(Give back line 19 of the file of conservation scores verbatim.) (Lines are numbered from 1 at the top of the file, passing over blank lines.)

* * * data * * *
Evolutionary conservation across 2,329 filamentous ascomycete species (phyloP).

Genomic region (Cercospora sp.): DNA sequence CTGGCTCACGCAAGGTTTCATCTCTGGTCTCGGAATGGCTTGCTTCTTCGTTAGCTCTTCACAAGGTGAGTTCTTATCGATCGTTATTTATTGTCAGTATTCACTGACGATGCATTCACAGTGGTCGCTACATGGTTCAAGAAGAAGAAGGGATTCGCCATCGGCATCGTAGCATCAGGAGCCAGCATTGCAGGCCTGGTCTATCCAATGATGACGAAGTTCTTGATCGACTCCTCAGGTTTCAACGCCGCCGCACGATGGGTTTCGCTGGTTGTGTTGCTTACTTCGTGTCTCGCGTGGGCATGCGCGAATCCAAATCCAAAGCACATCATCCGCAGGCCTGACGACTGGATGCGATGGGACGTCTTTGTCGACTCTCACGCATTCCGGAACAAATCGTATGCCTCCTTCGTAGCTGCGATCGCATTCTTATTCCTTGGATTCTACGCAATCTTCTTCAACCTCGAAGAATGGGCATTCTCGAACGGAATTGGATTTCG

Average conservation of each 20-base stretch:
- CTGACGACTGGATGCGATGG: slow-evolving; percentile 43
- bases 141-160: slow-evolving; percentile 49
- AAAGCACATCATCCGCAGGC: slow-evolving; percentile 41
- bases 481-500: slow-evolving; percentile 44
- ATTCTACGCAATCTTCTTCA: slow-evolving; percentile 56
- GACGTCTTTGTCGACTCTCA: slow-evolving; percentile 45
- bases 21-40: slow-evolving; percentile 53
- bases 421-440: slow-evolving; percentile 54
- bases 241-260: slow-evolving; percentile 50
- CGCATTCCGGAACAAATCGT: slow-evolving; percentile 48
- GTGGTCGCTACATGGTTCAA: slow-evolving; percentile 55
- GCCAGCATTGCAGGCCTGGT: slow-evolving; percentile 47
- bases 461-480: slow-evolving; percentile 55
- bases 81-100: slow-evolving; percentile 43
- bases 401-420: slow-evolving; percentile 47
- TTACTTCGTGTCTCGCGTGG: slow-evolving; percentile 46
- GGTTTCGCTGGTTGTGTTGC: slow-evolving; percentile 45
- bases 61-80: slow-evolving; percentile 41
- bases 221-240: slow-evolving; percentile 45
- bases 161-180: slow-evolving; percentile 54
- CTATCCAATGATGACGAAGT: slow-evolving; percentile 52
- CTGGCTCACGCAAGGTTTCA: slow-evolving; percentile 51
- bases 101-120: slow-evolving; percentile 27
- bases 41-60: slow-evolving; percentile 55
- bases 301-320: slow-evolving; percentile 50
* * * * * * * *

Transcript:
- TTACTTCGTGTCTCGCGTGG: slow-evolving; percentile 46